Cart before the horse
Adapted from NZ Maths unit Cart before the horse
Adaptions for ESOL students: Pat Boyle
Summary
Year: 10 Level: 5

Duration: 1 week

Achievement objectives being assessed Number, level 5:
 convert numbers expressed in standard form to ordinary form. and vice versa;
 solve practical problems involving decimals and percentages;
 share quantities in given ratios.
Problem Solving, Level 5:
 pose questions for mathematical exploration.
Algebra, Level 5:
 generate patterns from a structured situation, find a rule for the general term, and express it in words and symbols;
 solve linear equations;
 use equations to represent practical situations.
Measurement, Level 5:
 interpret and use information about rates in a variety of ways, for example, graphically, numerically, or in tables.
Geometry, Level 5:
 recognise when 2 shapes are similar, find the scale factor, and use this to find an unknown dimension.
Mathematical Processes:

Specific learning outcomes Students will be able to:
 use their mathematical knowledge to invent problems;
 solve other student's problems.

Teacher background reading
The problem
Choose and open a sealed envelope. Make up a problem whose answer is the one that you have found in the envelope.
What is the problem about?
When you look at the Copymasters, you will realise that this problem could be used many times during the year in any of the curriculum Strands. Alternatively you might want to mix up the sets of answers and use the problem towards the end of the year.
To be able to make up a problem from scratch like this requires a deeper understanding of the problem than just being able to solve it.
Hence this problem will provide:
 a means of assessing a student's knowledge of the recent maths that they have done;
 a way of delving deeper into the subject;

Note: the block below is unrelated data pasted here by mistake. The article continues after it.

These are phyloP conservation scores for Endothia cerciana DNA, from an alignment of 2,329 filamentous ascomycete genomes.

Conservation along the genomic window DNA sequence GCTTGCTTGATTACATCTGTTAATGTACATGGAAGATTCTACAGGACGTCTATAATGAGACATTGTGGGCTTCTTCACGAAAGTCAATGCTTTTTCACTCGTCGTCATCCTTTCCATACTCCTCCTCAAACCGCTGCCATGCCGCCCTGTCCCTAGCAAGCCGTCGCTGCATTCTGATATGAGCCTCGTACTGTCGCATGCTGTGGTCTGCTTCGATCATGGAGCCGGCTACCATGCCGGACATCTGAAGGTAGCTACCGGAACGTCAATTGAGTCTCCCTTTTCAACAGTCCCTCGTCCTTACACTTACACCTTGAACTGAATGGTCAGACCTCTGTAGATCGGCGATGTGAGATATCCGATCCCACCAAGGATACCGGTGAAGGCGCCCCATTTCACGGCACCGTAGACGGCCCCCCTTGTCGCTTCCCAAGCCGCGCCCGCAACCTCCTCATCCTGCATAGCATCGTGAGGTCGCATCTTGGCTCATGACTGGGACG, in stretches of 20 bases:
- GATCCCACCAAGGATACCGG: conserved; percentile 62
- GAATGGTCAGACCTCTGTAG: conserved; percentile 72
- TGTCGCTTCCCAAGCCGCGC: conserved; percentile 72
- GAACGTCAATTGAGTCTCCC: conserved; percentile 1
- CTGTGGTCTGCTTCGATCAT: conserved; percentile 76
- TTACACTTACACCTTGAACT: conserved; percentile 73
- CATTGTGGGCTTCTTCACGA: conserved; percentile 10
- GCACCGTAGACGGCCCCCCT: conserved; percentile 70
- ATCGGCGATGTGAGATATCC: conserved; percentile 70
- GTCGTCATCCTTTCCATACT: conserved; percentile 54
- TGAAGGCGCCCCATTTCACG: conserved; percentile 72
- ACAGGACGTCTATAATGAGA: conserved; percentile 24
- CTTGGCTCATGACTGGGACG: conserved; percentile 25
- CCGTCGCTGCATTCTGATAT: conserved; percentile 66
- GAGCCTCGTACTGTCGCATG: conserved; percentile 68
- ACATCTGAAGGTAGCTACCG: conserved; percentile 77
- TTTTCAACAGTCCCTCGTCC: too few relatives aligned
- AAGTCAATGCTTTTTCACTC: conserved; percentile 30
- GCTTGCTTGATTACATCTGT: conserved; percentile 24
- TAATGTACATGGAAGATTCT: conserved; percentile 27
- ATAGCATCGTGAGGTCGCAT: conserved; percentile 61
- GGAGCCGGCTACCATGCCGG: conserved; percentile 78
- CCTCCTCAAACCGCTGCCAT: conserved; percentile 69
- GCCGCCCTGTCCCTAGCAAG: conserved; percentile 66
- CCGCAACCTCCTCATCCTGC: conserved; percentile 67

an insight to the 'mathematics language' skill of the student;
 an opportunity for the student to experiment with the use of the language of mathematics.
Stumbling blocks

Unfamiliarity with this type of activity.
It is likely that students who haven't been given an exercise like this before will do no better than produce a sum such as 312 + 423 = 735, where 735 is the answer required. There are two directions that you can work from here. The first is to see what other sum they can make that has the answer 735 (perhaps a subtraction, multiplication or division sum). This gives them the opportunity to explore the number 735, it helps to cement their basic number facts, and it gives them a chance to use all of the four arithmetic operations. The second direction is to get them to embed the sum in a story. So you could ask them to put the problem into an actual situation. It may be necessary to prompt by providing 'part of the story'.

Weak maths skills.
Mathematically weaker students may need to be prompted to help them produce a sum. You may need to recall for them what sums they have done so far. Try to lead them on to word problems by providing a starter, like, "I had a garage sale and got $700 for my stereo, $30 for my surfboard, and... (etc)". Draw the students' attention to the use of the past tense verb ("had"... "got") and they way the verb is understood in the following phrases ("$30 for my surfboard") if the students are not using these language patterns accurately. Read more about the benefits of joint productive activity (CREDE). They will probably only be able to mimic these problems. But even that is a start towards deeper learning and understanding.

Weak language skills
Language constraints may limit the student's response. This may be indicated by students presenting very 'basic' problems in response to the answer provided or students presenting more complex problems, but relying upon maths symbols and not language. Be aware that scenario 'a' can be confused with the 'weaker maths skills' issue. Scenario 'b' may not be noticed, as the student will often produce a satisfactory result. If language constraints are suspected as the cause of basic answers, or answers that are not phrased in a language context